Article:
HIV and AIDS are terms that are often used together, and sometimes are used interchangeably, though they are not the same thing. They are both acronyms, and are related.
HIV stands for:
H – Human
I – Immunodeficiency
V – Virus
HIV is the virus that can cause AIDS. HIV infects humans and causes damage by taking over cells in the immune system—the part of the body which usually works to fight off germs, bacteria and disease.
A – Acquired
I – Immune
D – Deficiency
S – Syndrome
AIDS is a group of symptoms that can eventually result from an HIV infection. HIV can damage the body’s immune system over time, and cause ongoing inflammation in the body. When that happens, the body may not be able to fight off certain types of illnesses or cancer. When the body’s immune system is damaged to a certain level because of HIV, this can mean a person is diagnosed with AIDS.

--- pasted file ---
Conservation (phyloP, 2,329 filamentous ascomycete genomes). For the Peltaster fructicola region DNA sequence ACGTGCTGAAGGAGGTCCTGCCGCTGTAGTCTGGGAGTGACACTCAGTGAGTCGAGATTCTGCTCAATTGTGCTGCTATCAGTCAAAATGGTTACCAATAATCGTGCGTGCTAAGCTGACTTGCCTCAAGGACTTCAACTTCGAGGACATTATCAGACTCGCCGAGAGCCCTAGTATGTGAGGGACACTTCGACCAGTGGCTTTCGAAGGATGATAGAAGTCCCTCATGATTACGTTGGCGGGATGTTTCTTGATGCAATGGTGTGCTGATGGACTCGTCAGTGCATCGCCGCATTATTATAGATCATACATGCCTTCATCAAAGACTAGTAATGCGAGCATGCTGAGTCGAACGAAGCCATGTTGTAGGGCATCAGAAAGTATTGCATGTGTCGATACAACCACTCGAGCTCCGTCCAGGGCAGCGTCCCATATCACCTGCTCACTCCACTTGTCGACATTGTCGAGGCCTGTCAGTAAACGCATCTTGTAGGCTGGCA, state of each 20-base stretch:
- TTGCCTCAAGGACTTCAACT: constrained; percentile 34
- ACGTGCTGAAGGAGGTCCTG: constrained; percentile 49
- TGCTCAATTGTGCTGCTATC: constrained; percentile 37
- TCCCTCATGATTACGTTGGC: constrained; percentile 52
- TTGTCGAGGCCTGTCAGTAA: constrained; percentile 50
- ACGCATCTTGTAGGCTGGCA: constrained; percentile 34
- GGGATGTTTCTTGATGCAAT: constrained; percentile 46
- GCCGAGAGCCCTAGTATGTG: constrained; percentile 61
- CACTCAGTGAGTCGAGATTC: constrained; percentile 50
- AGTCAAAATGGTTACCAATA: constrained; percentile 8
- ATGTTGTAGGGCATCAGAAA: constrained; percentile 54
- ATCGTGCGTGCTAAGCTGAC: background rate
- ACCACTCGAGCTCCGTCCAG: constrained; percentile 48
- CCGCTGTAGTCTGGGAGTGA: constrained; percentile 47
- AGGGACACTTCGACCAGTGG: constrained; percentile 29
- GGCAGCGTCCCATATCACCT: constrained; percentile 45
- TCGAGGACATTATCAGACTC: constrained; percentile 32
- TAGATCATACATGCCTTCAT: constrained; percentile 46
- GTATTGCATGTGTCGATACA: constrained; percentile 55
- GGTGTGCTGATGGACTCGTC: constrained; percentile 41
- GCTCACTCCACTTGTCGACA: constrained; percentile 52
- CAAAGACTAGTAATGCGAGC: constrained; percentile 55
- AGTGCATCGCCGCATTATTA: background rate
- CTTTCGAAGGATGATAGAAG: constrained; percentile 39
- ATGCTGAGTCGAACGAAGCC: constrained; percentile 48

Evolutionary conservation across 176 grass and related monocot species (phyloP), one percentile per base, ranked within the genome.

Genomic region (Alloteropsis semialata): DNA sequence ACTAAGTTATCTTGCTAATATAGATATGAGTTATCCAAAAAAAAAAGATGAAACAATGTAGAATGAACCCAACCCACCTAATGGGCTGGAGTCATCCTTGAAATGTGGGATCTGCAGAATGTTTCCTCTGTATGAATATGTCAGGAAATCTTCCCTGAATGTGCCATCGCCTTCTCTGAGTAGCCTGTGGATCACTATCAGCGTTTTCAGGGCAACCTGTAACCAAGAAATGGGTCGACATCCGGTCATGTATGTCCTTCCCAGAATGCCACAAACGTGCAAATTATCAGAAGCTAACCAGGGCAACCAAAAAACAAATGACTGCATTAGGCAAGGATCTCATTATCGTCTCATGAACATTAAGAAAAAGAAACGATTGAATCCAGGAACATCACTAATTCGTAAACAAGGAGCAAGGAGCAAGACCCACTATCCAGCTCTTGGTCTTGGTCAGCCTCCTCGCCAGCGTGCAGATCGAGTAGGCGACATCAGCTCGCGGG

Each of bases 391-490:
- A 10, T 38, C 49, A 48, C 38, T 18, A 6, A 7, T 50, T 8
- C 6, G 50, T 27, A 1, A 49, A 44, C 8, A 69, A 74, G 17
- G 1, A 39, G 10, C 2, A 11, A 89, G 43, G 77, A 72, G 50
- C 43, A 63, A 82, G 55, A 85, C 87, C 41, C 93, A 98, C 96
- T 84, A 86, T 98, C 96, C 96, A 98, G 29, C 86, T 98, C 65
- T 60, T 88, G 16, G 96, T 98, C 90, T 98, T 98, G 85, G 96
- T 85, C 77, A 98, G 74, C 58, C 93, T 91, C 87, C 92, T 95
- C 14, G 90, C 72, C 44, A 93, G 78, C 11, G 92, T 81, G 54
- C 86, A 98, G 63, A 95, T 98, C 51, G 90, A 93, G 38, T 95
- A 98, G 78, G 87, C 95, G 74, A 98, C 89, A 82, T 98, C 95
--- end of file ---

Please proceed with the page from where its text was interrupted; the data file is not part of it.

The best way to fight HIV is to know your status. A simple test can determine if you are infected with the virus.
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